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The Friday Five: 5 Things That Ruin Presentation

The Friday Five

Welcome to this week’s edition of The Friday Five! The Friday Five is a feature that I post every Friday in which I give my thoughts on a topic that’s related to NBA Live, NBA 2K, and other basketball video games, as well as the real NBA, and other areas of interest to our community. The feature is presented as either a list of five items, or in the form of a Top 5 countdown. This week’s Five is a list of five things that ruin the presentation in basketball games.

Over the past decade or so, presentation in basketball games has gone from strength to strength. EA Sports’ licensing agreement with ESPN has brought in-depth recreations of the network’s NBA broadcasts to NBA Live, from the commentary team to all of the wipes and overlays. Although NBA 2K currently uses “NBA on 2K” branding, its presentation closely mimics that of the NBA on TNT. In the NBA’s Greatest mode in NBA 2K12, 2K achieved historically accurate presentation for each era represented in the challenges, via some very impressive audio and visual effects.

Unfortunately, for all of the great things that basketball games have done with their presentation, there are still a few nagging issues that can detract from the experience. These include annoying visual elements, distracting inaccuracies, moments that break the immersion, oversights, and persistent design flaws. It may sound melodramatic to say that these things completely ruin the presentation as they don’t render the games totally unenjoyable, but considering that some of them should be easy to address, they are nevertheless prominent annoyances. Call some of them nitpicks if you like, but I do believe that avoiding these pitfalls would improve the presentation in Live and 2K.

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Wayback Wednesday: The Isometric Camera Angle in NBA Live

Isometric Camera Angle in NBA Live 95 (Rockets vs Magic)

This is Wayback Wednesday, your midweek blast from the past! In this feature, we dig into the archives, look back at the history of basketball gaming, and indulge in some nostalgia. Check in every Wednesday for retrospectives and other features on older versions of NBA Live, NBA 2K, and old school basketball video games in general. You’ll also find old NLSC editorials re-published with added commentary, and other flashback content. This week, I’m taking a look back at the iconic isometric camera angle in NBA Live.

Camera angles have a significant impact on the quality of the gameplay experience across a wide variety of genres. As many titles in the early days of 3D would end up demonstrating, poorly designed camera angles and movement resulted in artificial difficulty, either by obscuring the player’s view at inopportune moments, or simply by not providing a suitable view of the action at any time. In sports video games, a bad camera angle made it a lot easier to step out of bounds, and it was harder to determine where players were in relation to each other and the field of play.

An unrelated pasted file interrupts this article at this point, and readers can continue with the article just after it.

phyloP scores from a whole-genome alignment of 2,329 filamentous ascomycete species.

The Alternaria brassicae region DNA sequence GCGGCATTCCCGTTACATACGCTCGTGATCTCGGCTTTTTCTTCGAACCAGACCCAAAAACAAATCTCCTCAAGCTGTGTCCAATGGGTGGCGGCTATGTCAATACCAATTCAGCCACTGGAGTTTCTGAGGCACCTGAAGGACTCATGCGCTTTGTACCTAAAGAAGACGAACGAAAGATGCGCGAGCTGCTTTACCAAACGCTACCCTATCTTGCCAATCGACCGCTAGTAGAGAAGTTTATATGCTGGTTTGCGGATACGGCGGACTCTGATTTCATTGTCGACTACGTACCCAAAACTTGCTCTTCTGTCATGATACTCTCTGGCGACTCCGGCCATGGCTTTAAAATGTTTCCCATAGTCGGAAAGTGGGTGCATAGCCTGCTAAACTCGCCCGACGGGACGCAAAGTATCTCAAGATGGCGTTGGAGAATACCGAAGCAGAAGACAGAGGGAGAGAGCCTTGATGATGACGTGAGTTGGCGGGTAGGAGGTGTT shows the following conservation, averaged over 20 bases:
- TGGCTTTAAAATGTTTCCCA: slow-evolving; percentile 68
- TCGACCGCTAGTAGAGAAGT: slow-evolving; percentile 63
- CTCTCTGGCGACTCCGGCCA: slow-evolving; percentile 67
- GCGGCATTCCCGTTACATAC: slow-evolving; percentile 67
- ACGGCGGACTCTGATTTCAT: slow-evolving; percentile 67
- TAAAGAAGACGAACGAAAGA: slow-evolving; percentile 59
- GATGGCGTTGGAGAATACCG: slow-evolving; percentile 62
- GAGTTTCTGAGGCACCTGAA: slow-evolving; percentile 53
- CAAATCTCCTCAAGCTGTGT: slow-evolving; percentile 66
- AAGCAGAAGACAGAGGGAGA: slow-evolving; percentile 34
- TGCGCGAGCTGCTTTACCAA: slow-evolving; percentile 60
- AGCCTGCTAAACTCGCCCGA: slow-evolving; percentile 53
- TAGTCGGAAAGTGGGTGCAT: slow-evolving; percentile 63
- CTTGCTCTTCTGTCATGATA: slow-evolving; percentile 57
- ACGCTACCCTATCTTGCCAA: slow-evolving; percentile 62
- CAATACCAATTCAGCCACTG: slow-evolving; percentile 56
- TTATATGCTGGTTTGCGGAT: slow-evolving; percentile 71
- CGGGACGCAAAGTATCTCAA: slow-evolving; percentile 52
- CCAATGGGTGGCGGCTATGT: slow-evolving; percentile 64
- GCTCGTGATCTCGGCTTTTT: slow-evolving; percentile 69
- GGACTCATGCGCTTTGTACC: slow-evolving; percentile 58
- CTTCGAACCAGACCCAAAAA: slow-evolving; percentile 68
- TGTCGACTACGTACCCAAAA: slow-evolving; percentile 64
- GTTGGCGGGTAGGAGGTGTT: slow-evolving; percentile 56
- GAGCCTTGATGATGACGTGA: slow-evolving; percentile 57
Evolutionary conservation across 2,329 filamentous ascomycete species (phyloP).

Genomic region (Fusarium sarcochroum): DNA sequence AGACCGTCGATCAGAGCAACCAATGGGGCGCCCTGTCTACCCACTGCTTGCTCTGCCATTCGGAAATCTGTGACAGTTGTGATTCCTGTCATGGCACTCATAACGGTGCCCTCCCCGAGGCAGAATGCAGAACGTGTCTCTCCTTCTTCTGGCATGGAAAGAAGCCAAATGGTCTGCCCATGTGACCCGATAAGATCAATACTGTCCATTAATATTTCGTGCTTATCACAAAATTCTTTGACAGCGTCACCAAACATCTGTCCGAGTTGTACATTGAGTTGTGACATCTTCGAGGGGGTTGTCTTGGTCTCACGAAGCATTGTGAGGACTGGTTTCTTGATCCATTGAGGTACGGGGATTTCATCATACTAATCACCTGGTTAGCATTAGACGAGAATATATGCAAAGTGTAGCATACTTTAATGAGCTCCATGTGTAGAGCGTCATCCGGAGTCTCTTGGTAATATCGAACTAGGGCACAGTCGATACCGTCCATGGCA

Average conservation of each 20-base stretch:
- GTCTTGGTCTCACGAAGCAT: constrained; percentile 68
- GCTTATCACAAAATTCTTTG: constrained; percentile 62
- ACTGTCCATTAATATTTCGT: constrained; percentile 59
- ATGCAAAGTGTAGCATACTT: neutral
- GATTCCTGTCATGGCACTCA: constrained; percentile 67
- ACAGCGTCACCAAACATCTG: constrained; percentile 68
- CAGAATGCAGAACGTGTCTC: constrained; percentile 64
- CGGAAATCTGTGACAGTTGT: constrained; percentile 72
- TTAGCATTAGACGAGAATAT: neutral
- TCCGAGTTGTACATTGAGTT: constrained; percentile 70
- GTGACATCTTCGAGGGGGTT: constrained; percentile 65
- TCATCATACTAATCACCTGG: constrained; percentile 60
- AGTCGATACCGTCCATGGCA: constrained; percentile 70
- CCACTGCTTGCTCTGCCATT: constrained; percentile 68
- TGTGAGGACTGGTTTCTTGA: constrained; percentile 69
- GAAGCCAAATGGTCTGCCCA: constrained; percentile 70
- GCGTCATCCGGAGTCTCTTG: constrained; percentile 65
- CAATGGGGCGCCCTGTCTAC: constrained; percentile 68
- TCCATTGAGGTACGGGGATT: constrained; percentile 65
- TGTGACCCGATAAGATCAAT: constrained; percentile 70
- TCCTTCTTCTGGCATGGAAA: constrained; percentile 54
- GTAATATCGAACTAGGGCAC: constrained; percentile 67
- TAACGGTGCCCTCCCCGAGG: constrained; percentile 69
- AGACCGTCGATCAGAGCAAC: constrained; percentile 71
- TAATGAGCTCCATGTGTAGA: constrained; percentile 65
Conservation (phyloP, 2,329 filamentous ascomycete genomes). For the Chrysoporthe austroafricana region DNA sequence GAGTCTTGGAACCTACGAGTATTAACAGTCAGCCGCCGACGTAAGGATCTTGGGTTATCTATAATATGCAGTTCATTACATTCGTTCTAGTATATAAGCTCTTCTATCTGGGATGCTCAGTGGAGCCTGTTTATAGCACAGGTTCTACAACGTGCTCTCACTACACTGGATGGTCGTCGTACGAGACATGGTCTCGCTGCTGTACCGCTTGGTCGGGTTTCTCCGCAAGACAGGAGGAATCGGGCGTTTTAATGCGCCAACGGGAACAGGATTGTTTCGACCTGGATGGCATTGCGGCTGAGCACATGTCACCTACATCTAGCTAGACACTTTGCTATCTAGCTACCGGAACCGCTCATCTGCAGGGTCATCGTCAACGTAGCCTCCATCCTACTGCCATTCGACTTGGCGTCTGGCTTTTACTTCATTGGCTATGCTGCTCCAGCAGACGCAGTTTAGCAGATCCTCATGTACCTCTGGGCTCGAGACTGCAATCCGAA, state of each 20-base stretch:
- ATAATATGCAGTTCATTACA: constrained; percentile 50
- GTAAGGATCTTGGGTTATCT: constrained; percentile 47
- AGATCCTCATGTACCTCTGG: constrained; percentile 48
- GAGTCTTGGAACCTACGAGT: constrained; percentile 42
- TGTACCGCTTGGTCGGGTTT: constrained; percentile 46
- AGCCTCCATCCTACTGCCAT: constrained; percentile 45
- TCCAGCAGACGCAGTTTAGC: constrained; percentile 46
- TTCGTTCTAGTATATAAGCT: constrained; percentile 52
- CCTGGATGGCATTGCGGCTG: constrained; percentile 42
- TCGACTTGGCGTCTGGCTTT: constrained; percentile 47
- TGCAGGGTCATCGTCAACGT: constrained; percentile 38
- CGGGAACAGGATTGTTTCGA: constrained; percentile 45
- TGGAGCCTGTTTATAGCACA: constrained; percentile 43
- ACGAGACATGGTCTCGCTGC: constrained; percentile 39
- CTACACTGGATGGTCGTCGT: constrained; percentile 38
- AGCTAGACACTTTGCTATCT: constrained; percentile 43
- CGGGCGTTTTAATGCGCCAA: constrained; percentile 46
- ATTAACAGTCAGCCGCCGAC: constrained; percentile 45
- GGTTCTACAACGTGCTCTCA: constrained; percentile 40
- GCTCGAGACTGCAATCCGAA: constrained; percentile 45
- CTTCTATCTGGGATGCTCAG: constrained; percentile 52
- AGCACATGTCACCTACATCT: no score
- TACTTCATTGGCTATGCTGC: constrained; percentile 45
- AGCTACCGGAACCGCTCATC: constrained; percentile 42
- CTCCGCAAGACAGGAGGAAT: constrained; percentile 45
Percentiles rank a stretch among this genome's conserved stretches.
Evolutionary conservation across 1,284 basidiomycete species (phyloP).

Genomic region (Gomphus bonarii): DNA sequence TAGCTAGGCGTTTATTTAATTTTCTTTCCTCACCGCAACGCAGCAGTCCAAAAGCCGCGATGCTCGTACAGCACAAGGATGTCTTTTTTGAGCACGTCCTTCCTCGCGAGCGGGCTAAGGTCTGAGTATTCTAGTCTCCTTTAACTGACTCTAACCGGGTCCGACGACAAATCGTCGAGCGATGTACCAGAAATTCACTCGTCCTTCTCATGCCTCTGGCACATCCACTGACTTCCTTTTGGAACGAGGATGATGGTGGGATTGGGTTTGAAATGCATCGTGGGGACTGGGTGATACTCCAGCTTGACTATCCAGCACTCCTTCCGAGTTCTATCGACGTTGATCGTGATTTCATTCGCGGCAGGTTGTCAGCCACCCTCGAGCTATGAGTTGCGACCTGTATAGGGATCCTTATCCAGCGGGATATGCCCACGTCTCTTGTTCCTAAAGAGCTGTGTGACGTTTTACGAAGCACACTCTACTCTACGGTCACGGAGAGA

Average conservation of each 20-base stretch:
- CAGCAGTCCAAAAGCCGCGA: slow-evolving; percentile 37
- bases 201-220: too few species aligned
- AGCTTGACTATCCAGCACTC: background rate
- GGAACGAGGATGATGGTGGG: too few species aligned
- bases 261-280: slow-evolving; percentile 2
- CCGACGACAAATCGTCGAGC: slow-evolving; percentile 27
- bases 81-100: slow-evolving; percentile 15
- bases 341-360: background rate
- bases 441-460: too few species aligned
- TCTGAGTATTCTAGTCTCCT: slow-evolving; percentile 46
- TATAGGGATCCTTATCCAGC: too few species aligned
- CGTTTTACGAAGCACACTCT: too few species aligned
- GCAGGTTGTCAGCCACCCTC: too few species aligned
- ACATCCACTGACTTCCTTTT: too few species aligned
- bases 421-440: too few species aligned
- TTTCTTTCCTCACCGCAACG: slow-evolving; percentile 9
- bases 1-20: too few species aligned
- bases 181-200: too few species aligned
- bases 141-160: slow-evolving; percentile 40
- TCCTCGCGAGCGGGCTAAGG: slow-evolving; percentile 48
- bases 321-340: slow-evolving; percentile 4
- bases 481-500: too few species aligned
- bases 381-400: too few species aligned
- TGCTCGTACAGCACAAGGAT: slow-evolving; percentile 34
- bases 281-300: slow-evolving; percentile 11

Most early basketball video games used a similar sideline camera angle, which was fine for the time, but did have a few drawbacks. EA Sports would change things up with the release of NBA Live 95, when they switched to an isometric camera angle. Not only does it remain a distinctive look that gamers found appealing, it also made the gameplay experience far more enjoyable. Let’s take a look back…way back…

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Monday Tip-Off: The Great NBA 2K Camera Angle Debate

2K Camera Angle in NBA 2K17's 2K Pro-Am

We’re at midcourt, and the ball is about to go up…it’s Monday Tip-Off! Start your week here at the NLSC with a feature that’s dedicated to opinions, commentary, and other fun stuff related to NBA Live, NBA 2K, and other basketball video games. This week, I’m tipping things off with some opinions on the camera angle settings in NBA 2K.

If you’re a long-time basketball gamer, you’ll probably remember a time when changing the camera angle simply wasn’t an option. Whether it was a broadcast-style sideline view, an isometric angle, or a perspective from behind the player you were controlling, most games didn’t give you a lot of choice when it came to the camera. In the mid 90s, however, a choice of camera angles and various zoom options began to make their way into basketball games. In recent times, there’s been a focus on authentically replicating the broadcast angles for all 30 NBA teams.

This wider variety of camera angles has sparked some passionate debates over the years, specifically over which is the best camera angle to use. In NBA 2K, the discussion has pretty much boiled down to the broadcast camera – either the authentic angles, or ones inspired by them – and the 2K camera and its variants. Basketball gamers certainly seem to have some strong opinions about which camera is the best, or for that matter, which is the “correct” setting to use. As I’m a passionate basketball gamer myself, I obviously have a few thoughts on the subject.

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